I"m sorry to hear of this with Ernie. Disorientation and confusion are signs of a change in mentation (mental status) associated with encephalopathies (brain disorders). Panting is also consistent with central nervous system disorders although can represent both medical and behavioral problems. It's often seen with elevated ambient temperature, exercise, anxiety, or perceived pain. To confound the diagnosis further, it's also seen with fever, narcotic administration, glucocorticosteroid (prednisone, e.g.) therapy, Cushing's disease, hyperthyroidism, hypocalcemia, pheocromocytoma (an adrenal gland tumor), cardiac disease, tachyarrhythmias (fast irregular heart rates), brain disease (as mentioned above) and obesity.
Ernie may have been awoken by a complex partial seizure (previously called petit mal and also called psychomotor seizure) which is described as abnormal focal or asymmetric sensory or motor activity affecting any part of the body and which may be associated with autonomic signs, (salivation, vomiting, e.g.) and is associated with a change in mentation (mental status) and/or behavioral abnormalities. Sleep is the most common post-ictal (post-seizure) symptom. Mark your calendar for this event and for just what you witnessed. Ernie's vet will need all the information you can gather when deciding if Ernieshould be prescribed an anticonvulsive drug. Most of us will accept one mild (lasting less than 5 minutes, no thrashing about, no loss of consciousness) event monthly before prescribing such a drug. Should he suffer another event within 24 hours of this one clustering is diagnosed and that may presage status epilepticus - the state in which seizure activity doesn't abate unless I heavily sedate or anesthetize my patient. He would then need the attention of a vet at your earliest convenience.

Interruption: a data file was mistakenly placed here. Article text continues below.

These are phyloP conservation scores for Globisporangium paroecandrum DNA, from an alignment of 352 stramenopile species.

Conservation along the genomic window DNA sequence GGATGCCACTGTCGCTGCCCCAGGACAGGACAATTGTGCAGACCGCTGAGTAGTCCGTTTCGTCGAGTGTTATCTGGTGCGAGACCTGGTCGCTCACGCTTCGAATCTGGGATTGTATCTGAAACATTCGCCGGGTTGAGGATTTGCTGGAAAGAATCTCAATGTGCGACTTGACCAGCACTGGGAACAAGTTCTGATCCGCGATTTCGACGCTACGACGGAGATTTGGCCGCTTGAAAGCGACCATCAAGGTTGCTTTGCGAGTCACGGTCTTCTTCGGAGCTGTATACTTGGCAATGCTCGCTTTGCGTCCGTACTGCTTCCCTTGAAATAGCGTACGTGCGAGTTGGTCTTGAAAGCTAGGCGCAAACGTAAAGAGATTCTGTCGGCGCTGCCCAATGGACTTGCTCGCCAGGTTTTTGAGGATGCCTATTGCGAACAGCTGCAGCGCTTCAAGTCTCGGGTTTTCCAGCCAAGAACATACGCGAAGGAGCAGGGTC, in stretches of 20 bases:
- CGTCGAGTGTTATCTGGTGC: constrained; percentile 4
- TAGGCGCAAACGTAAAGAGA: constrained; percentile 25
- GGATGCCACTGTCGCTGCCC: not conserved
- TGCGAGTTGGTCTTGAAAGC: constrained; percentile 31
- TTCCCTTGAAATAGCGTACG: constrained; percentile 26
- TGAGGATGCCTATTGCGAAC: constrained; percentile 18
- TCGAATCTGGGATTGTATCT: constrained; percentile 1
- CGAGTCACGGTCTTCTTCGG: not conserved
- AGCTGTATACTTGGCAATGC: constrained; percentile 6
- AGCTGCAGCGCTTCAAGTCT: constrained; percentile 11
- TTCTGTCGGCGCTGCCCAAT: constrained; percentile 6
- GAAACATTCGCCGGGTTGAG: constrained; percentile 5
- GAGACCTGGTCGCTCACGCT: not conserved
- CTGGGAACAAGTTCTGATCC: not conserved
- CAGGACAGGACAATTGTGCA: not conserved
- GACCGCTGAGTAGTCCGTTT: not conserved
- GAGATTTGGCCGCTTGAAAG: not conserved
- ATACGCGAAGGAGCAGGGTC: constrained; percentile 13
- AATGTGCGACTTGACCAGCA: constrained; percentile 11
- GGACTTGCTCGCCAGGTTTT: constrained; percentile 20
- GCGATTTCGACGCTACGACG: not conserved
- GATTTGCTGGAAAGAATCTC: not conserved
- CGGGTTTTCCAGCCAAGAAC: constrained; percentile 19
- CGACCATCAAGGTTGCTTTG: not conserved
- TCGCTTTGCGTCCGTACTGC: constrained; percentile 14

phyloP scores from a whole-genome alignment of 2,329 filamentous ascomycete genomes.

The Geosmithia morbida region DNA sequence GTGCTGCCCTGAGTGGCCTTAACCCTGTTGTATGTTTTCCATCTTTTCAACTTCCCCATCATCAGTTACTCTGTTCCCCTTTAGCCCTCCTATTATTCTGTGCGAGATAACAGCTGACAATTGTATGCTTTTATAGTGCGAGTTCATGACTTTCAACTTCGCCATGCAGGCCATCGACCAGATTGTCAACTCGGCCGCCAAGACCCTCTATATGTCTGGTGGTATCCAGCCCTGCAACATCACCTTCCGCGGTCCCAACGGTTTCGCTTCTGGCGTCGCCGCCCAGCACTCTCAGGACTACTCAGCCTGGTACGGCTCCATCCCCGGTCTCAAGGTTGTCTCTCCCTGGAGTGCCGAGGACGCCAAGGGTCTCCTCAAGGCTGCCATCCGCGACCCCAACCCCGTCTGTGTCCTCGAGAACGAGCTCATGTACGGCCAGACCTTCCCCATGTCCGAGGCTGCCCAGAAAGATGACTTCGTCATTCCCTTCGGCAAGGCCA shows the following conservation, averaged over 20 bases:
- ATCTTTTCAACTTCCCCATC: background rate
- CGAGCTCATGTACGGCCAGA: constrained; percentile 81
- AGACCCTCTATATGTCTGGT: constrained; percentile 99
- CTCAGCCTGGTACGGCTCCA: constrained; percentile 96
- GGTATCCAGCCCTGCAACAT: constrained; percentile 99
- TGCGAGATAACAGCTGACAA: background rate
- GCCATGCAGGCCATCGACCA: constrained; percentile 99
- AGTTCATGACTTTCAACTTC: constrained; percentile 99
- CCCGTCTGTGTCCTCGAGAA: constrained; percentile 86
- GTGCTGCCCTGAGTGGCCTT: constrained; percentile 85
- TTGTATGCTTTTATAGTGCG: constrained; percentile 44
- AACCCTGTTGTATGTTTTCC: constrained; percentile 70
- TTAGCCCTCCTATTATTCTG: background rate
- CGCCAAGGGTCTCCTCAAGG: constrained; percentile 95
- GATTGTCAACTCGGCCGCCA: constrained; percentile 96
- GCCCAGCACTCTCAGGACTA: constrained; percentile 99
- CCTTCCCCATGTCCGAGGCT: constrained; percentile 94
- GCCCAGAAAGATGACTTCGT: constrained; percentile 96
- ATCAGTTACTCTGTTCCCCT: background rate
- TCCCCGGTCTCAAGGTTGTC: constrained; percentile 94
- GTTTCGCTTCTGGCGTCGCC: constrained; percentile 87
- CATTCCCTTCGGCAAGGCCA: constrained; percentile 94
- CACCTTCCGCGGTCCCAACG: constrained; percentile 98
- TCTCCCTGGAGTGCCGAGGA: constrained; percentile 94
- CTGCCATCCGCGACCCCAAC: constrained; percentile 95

Seizures first arising between the ages of 1-5 years are usually considered idiopathic (unknown cause) epilepsy. Seizures arising after 6 years of age are often caused by brain tumor or, less commonly, adult onset epilepsy. Please respond with further questions or concerns if you wish.